Common Diseases of Maple

PP060 (9/05R)

By Dr. Sharon M. Douglas
Department of Plant Pathology and Ecology
The Connecticut Agricultural Experiment Station
123 Huntington Street
P. O. Box 1106
New Haven, CT 06504-1106

Telephone: (203) 974-8601 Fax: (203) 974-8502

There are a number of diseases that occur on maples throughout Connecticut every year although the severity and distribution of these problems vary with each season, each site, and each species. Diseases occur on maples in the landscape as well as those growing in natural woodlots and forests. Anthracnose, fungal leaf spots (including tar spot), powdery mildew, and Verticillium wilt are diseases that are usually encountered every year whereas leaf scorch is an occasional problem. The species of maple that we most frequently encounter in the Plant Disease Information Office are: Acer palmatum (Japanese maple), A. platanoides (Norway maple), A. pseudoplatanus (sycamore maple), A. rubrum (red or swamp maple), A. saccharinum (silver maple), and A. saccharum (sugar maple). The degree to which each species is affected by disease can be quite variable and is influenced by genetic factors, microclimate, and predisposition by other stresses (e.g., drought, excess water, winter injury).


Causal Agents:
Several genera of fungi (e.g., Aureobasidium, Discula, Kabatiella).

Symptoms: The symptoms associated with anthracnose diseases vary with the species of maple and the fungus. Symptoms are often apparent from late spring to early summer but additional cycles of disease can result in damage that is visible later in the growing season. The range of symptoms includes leaf spots, blighted leaves and young shoots, cankers, and dieback of young twigs and branches. The most common symptoms are large, irregular, dead areas on the leaf that are often V-shaped or delineated by the veins. These areas can be tan and paper-thin. When infection is severe, the fungus enters the petioles and causes entire leaves to appear blighted, browned, and shriveled. These symptoms are often confused with drought and heat stress since they are very similar. Significant leaf drop and premature defoliation can occur. Samaras can also develop necrotic or dead spots and drop prematurely.
Management: Refer to management strategies for foliar diseases.


Causal Agents:
Several genera of fungi: leaf spots (e.g., Phyllosticta, Didymosporina), tar spots (Rhytisma acerinum and R. punctatum).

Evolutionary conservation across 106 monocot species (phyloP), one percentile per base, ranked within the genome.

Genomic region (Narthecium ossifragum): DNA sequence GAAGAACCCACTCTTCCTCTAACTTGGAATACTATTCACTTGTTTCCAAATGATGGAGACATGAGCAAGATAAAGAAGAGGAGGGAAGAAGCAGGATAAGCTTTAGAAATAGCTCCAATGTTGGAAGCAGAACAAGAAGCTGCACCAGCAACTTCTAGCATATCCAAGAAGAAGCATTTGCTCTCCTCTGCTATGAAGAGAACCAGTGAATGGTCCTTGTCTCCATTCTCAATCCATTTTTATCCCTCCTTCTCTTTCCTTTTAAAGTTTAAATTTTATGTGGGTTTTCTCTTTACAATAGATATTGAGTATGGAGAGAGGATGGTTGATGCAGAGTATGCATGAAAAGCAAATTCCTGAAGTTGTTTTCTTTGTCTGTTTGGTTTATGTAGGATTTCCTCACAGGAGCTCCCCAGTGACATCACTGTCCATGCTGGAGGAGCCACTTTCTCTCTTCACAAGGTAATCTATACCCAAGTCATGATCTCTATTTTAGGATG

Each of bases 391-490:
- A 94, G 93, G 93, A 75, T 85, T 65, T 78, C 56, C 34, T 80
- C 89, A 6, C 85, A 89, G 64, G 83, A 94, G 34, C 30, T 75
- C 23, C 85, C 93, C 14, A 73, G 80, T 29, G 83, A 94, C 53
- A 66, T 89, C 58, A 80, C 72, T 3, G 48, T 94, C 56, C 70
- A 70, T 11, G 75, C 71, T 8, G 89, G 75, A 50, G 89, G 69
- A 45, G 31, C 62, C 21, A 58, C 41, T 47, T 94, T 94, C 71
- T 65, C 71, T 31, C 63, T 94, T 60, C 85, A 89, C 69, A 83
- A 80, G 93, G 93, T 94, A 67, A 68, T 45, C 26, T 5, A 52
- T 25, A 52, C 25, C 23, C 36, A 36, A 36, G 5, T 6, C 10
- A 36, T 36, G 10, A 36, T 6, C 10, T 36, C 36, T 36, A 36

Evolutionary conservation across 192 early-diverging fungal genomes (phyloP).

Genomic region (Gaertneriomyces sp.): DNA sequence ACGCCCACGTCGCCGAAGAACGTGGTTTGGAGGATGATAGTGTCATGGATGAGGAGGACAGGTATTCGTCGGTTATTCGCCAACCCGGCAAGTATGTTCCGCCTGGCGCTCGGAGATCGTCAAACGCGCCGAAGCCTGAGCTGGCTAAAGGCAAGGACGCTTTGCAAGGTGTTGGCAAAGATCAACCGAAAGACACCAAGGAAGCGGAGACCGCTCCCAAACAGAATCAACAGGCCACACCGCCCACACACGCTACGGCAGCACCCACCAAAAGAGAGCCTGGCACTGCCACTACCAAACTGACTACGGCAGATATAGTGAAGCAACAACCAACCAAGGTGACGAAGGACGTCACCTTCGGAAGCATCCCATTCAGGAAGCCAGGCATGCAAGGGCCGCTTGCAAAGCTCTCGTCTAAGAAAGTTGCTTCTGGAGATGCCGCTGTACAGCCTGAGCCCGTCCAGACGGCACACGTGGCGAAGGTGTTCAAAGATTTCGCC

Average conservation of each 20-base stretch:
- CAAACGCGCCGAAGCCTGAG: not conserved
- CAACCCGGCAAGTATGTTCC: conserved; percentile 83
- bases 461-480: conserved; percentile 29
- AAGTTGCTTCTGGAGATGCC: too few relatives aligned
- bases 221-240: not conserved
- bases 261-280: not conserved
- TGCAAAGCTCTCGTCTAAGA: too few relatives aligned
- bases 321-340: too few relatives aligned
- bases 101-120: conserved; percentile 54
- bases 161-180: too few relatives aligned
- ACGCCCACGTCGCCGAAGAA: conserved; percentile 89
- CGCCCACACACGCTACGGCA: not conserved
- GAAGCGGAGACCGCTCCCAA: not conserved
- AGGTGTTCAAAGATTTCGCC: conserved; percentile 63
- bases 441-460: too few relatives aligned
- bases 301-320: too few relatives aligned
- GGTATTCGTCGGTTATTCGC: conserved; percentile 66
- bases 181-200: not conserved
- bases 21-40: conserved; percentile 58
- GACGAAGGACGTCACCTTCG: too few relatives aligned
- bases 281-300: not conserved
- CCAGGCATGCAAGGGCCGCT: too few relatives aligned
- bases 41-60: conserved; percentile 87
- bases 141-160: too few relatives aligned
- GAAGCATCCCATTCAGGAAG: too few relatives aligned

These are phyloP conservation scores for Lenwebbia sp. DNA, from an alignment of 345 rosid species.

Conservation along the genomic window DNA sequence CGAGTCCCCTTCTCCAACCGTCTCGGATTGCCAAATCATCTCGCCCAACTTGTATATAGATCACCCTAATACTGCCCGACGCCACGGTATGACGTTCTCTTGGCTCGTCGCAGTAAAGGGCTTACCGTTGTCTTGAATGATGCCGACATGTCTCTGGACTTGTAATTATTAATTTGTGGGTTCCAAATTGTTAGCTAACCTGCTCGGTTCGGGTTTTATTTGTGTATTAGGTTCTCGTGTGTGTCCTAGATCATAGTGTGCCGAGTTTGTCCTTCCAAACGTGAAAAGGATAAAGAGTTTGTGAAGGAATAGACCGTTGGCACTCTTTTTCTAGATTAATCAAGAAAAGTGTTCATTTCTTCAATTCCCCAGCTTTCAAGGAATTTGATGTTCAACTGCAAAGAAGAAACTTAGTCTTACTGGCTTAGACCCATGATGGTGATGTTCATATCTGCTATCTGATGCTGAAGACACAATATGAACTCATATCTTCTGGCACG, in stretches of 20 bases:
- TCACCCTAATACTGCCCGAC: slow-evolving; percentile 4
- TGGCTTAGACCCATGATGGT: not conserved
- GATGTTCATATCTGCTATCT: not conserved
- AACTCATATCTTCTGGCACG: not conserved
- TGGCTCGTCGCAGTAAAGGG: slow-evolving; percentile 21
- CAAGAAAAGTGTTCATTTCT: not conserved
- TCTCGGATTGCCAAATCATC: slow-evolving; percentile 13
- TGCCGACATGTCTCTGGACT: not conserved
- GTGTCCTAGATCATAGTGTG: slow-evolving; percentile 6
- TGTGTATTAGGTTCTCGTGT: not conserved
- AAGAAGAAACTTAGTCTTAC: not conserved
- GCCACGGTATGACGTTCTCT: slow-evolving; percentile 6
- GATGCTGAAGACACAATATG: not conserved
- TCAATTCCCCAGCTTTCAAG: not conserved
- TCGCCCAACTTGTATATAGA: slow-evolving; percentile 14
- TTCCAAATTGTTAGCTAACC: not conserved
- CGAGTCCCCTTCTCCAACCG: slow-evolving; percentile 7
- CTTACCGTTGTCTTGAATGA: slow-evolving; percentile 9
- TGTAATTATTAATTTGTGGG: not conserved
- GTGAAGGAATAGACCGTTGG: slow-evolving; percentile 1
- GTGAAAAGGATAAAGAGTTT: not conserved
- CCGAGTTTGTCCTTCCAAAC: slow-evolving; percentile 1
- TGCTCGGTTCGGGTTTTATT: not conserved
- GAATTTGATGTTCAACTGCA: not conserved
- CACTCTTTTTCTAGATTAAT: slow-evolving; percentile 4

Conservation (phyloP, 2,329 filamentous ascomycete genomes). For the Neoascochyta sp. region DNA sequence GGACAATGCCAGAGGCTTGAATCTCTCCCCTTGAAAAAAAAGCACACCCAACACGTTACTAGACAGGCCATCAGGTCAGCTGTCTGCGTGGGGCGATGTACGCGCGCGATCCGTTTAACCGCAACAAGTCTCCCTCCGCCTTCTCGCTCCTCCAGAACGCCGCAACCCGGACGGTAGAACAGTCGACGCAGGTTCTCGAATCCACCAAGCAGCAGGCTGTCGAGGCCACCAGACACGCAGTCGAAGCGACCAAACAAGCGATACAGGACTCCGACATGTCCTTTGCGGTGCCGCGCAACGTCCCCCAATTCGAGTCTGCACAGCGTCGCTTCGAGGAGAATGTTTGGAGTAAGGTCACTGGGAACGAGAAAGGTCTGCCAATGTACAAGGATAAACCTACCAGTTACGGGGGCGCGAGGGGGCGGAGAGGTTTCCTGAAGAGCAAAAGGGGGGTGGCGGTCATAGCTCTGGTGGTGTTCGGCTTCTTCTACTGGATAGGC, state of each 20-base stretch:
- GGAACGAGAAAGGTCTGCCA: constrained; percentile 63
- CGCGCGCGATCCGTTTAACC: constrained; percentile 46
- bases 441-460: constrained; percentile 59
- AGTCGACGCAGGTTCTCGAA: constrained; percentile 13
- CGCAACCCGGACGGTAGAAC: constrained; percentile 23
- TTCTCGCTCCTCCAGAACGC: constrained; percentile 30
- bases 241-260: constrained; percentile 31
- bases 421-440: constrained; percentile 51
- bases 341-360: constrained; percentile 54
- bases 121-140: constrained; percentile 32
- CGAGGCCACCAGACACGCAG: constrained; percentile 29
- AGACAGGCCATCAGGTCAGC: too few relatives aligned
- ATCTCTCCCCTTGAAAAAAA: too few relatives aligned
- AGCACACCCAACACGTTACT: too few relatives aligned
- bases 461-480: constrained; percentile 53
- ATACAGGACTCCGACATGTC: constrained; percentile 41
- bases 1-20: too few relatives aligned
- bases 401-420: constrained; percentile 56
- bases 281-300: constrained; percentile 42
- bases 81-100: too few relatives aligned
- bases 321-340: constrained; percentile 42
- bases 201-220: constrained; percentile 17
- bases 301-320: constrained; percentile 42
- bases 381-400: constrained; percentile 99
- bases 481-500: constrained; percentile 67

Symptoms: All species of maple are subject to attack by one or more leaf-spotting fungi. Symptoms usually appear in mid to late summer.

Leaf Spots: Symptoms appear as circular to irregular spots approximately ¼ to 1 inch in diameter. Some spots have tan to brown centers and distinct purple-brown margins (sometimes referred to as a "frog-eye" symptom) whereas other spots are dark brown and have diffuse, concentric ring patterns and irregular margins. Small, black fruiting bodies may be visible on the upper surface of the spots. These diseases are usually more severe on red, sugar, and silver maple but can occur on Japanese and Norway maple.

Tar Spot: Symptoms first appear as inconspicuous, pale green to yellow areas on the leaves. As the fungus grows within the leaf, these areas develop into distinctive, slightly raised, shiny, tar-like, black spots on the leaves. The size of the spot depends upon the fungal species; spots can be irregular and up to ½ inch in diameter (R. acerinum) or can appear as tiny, pinpoint dots (R. punctatum). Significant premature fall coloration and defoliation can occur, especially when infection is heavy (as is often the situation on Norway maple).

Management: Refer to management strategies for foliar diseases.


Causal Agent:
Several genera of fungi (e.g., Uncinula, Phyllactinia).

Leaves develop a somewhat "dirty" appearance due to the presence of a white to grayish, powdery growth on the leaf surface. Symptoms are usually first evident on the upper surface of the leaf and can result in premature fall coloration. Unlike many other foliar diseases, powdery mildew typically develops late in the growing season. It can result in defoliation when infection is severe.

Management: Refer to management strategies for foliar diseases.

Management Strategies for Foliar Diseases:

Control of anthracnose, leaf spots, and powdery mildews can be achieved using a multifaceted approach. These diseases are often effectively controlled by following good sanitary and cultural practices and are rarely serious enough to warrant chemical control. Since many of these fungi overwinter on fallen leaves, it is important to rake and remove fallen leaves from the vicinity of the tree in autumn. This reduces the number of spores available to infect emerging leaves in spring or during the following growing season. Tree vigor should also be maintained by proper watering, fertilizing, and pruning. Although foliar diseases are usually considered to be more aesthetic than life-threatening, there are situations where they can be serious and cause permanent damage or even tree death. Newly transplanted trees or trees weakened by stress are particularly sensitive to repeated defoliation. In such cases, chemical control can be beneficial. Among the fungicides registered for homeowner use in Connecticut are thiophanate-methyl, chlorothalonil, and mancozeb. The pesticide label will contain information on dosage rates, application intervals, and safety precautions. Since most of these fungi infect in spring as leaves are unfolding, the first fungicide spray is applied at budbreak. Two or three additional sprays are subsequently applied at 7- to 14-day intervals. Additional applications may also be necessary in unusually wet springs. For anthracnose and leaf spots, once symptoms are visible on the leaves it is too late for chemical control. (The exception to early-season infections are the powdery mildews. They usually infect in mid-season so applications of fungicides for control would be applied as soon as symptoms are visible.)